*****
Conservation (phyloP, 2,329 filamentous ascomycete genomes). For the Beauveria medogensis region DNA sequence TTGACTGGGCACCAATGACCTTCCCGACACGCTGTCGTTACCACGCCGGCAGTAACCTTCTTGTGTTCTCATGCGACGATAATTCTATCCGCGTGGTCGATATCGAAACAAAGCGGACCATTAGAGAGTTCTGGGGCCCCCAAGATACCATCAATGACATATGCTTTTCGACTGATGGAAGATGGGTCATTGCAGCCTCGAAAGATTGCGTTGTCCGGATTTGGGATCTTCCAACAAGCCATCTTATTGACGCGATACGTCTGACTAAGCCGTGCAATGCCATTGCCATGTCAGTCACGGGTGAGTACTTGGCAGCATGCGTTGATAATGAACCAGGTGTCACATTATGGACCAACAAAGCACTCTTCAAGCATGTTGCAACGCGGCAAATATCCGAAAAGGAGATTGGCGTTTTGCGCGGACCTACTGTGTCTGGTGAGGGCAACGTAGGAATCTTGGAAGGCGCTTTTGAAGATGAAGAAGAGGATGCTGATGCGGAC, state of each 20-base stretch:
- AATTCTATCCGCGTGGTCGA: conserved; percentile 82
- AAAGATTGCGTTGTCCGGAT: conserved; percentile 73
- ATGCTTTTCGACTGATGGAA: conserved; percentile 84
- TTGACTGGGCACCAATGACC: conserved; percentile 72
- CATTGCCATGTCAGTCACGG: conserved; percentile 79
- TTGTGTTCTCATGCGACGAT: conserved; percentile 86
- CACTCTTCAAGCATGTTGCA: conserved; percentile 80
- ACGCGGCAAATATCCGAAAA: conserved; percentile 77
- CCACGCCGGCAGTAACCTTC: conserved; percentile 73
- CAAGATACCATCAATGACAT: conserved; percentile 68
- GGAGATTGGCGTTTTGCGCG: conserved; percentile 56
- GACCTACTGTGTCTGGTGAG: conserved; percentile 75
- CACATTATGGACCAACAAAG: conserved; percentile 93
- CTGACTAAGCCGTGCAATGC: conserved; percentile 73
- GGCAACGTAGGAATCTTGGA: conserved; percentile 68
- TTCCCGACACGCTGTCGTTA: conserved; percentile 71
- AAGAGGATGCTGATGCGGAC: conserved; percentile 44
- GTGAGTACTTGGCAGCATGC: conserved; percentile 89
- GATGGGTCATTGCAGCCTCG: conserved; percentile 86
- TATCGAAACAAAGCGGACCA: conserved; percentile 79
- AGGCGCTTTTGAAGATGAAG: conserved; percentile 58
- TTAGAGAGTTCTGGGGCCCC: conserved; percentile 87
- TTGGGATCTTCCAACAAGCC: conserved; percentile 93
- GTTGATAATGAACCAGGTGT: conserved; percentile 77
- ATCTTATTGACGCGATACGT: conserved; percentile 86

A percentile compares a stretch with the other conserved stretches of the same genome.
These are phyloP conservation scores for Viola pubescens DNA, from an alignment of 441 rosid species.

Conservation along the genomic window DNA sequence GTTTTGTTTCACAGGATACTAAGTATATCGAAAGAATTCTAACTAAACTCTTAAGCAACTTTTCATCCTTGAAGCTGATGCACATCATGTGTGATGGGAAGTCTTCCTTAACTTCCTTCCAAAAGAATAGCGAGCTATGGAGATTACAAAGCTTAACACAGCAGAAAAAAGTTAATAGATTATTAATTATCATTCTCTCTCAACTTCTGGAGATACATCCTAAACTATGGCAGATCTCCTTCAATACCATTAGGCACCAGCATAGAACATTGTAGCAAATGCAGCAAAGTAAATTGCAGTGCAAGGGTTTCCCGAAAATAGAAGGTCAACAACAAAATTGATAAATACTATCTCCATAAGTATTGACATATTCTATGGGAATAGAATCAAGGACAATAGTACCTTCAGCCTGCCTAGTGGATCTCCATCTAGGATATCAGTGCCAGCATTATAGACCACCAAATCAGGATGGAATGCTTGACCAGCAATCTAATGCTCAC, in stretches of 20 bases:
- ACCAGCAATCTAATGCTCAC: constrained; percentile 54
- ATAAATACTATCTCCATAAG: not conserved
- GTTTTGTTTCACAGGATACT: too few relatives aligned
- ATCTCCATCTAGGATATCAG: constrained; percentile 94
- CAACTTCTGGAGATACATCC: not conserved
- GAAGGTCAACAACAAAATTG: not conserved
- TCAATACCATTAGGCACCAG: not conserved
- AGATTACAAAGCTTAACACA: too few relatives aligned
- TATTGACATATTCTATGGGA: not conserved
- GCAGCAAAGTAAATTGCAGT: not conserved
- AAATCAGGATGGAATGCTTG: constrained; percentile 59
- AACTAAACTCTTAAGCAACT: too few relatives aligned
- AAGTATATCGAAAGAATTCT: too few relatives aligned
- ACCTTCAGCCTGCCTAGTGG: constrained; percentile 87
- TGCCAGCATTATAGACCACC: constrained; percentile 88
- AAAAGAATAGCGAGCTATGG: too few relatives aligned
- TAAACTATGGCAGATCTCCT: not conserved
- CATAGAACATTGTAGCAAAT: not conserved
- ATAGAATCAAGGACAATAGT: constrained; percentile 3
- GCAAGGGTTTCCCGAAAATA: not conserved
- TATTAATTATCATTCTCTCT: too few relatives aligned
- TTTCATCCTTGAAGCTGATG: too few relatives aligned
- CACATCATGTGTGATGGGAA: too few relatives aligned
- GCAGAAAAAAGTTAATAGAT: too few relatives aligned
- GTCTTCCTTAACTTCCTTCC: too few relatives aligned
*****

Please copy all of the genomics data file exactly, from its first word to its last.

Conservation (phyloP, 2,329 filamentous ascomycete genomes). For the Beauveria medogensis region DNA sequence TTGACTGGGCACCAATGACCTTCCCGACACGCTGTCGTTACCACGCCGGCAGTAACCTTCTTGTGTTCTCATGCGACGATAATTCTATCCGCGTGGTCGATATCGAAACAAAGCGGACCATTAGAGAGTTCTGGGGCCCCCAAGATACCATCAATGACATATGCTTTTCGACTGATGGAAGATGGGTCATTGCAGCCTCGAAAGATTGCGTTGTCCGGATTTGGGATCTTCCAACAAGCCATCTTATTGACGCGATACGTCTGACTAAGCCGTGCAATGCCATTGCCATGTCAGTCACGGGTGAGTACTTGGCAGCATGCGTTGATAATGAACCAGGTGTCACATTATGGACCAACAAAGCACTCTTCAAGCATGTTGCAACGCGGCAAATATCCGAAAAGGAGATTGGCGTTTTGCGCGGACCTACTGTGTCTGGTGAGGGCAACGTAGGAATCTTGGAAGGCGCTTTTGAAGATGAAGAAGAGGATGCTGATGCGGAC, state of each 20-base stretch:
- AATTCTATCCGCGTGGTCGA: conserved; percentile 82
- AAAGATTGCGTTGTCCGGAT: conserved; percentile 73
- ATGCTTTTCGACTGATGGAA: conserved; percentile 84
- TTGACTGGGCACCAATGACC: conserved; percentile 72
- CATTGCCATGTCAGTCACGG: conserved; percentile 79
- TTGTGTTCTCATGCGACGAT: conserved; percentile 86
- CACTCTTCAAGCATGTTGCA: conserved; percentile 80
- ACGCGGCAAATATCCGAAAA: conserved; percentile 77
- CCACGCCGGCAGTAACCTTC: conserved; percentile 73
- CAAGATACCATCAATGACAT: conserved; percentile 68
- GGAGATTGGCGTTTTGCGCG: conserved; percentile 56
- GACCTACTGTGTCTGGTGAG: conserved; percentile 75
- CACATTATGGACCAACAAAG: conserved; percentile 93
- CTGACTAAGCCGTGCAATGC: conserved; percentile 73
- GGCAACGTAGGAATCTTGGA: conserved; percentile 68
- TTCCCGACACGCTGTCGTTA: conserved; percentile 71
- AAGAGGATGCTGATGCGGAC: conserved; percentile 44
- GTGAGTACTTGGCAGCATGC: conserved; percentile 89
- GATGGGTCATTGCAGCCTCG: conserved; percentile 86
- TATCGAAACAAAGCGGACCA: conserved; percentile 79
- AGGCGCTTTTGAAGATGAAG: conserved; percentile 58
- TTAGAGAGTTCTGGGGCCCC: conserved; percentile 87
- TTGGGATCTTCCAACAAGCC: conserved; percentile 93
- GTTGATAATGAACCAGGTGT: conserved; percentile 77
- ATCTTATTGACGCGATACGT: conserved; percentile 86

A percentile compares a stretch with the other conserved stretches of the same genome.
These are phyloP conservation scores for Viola pubescens DNA, from an alignment of 441 rosid species.

Conservation along the genomic window DNA sequence GTTTTGTTTCACAGGATACTAAGTATATCGAAAGAATTCTAACTAAACTCTTAAGCAACTTTTCATCCTTGAAGCTGATGCACATCATGTGTGATGGGAAGTCTTCCTTAACTTCCTTCCAAAAGAATAGCGAGCTATGGAGATTACAAAGCTTAACACAGCAGAAAAAAGTTAATAGATTATTAATTATCATTCTCTCTCAACTTCTGGAGATACATCCTAAACTATGGCAGATCTCCTTCAATACCATTAGGCACCAGCATAGAACATTGTAGCAAATGCAGCAAAGTAAATTGCAGTGCAAGGGTTTCCCGAAAATAGAAGGTCAACAACAAAATTGATAAATACTATCTCCATAAGTATTGACATATTCTATGGGAATAGAATCAAGGACAATAGTACCTTCAGCCTGCCTAGTGGATCTCCATCTAGGATATCAGTGCCAGCATTATAGACCACCAAATCAGGATGGAATGCTTGACCAGCAATCTAATGCTCAC, in stretches of 20 bases:
- ACCAGCAATCTAATGCTCAC: constrained; percentile 54
- ATAAATACTATCTCCATAAG: not conserved
- GTTTTGTTTCACAGGATACT: too few relatives aligned
- ATCTCCATCTAGGATATCAG: constrained; percentile 94
- CAACTTCTGGAGATACATCC: not conserved
- GAAGGTCAACAACAAAATTG: not conserved
- TCAATACCATTAGGCACCAG: not conserved
- AGATTACAAAGCTTAACACA: too few relatives aligned
- TATTGACATATTCTATGGGA: not conserved
- GCAGCAAAGTAAATTGCAGT: not conserved
- AAATCAGGATGGAATGCTTG: constrained; percentile 59
- AACTAAACTCTTAAGCAACT: too few relatives aligned
- AAGTATATCGAAAGAATTCT: too few relatives aligned
- ACCTTCAGCCTGCCTAGTGG: constrained; percentile 87
- TGCCAGCATTATAGACCACC: constrained; percentile 88
- AAAAGAATAGCGAGCTATGG: too few relatives aligned
- TAAACTATGGCAGATCTCCT: not conserved
- CATAGAACATTGTAGCAAAT: not conserved
- ATAGAATCAAGGACAATAGT: constrained; percentile 3
- GCAAGGGTTTCCCGAAAATA: not conserved
- TATTAATTATCATTCTCTCT: too few relatives aligned
- TTTCATCCTTGAAGCTGATG: too few relatives aligned
- CACATCATGTGTGATGGGAA: too few relatives aligned
- GCAGAAAAAAGTTAATAGAT: too few relatives aligned
- GTCTTCCTTAACTTCCTTCC: too few relatives aligned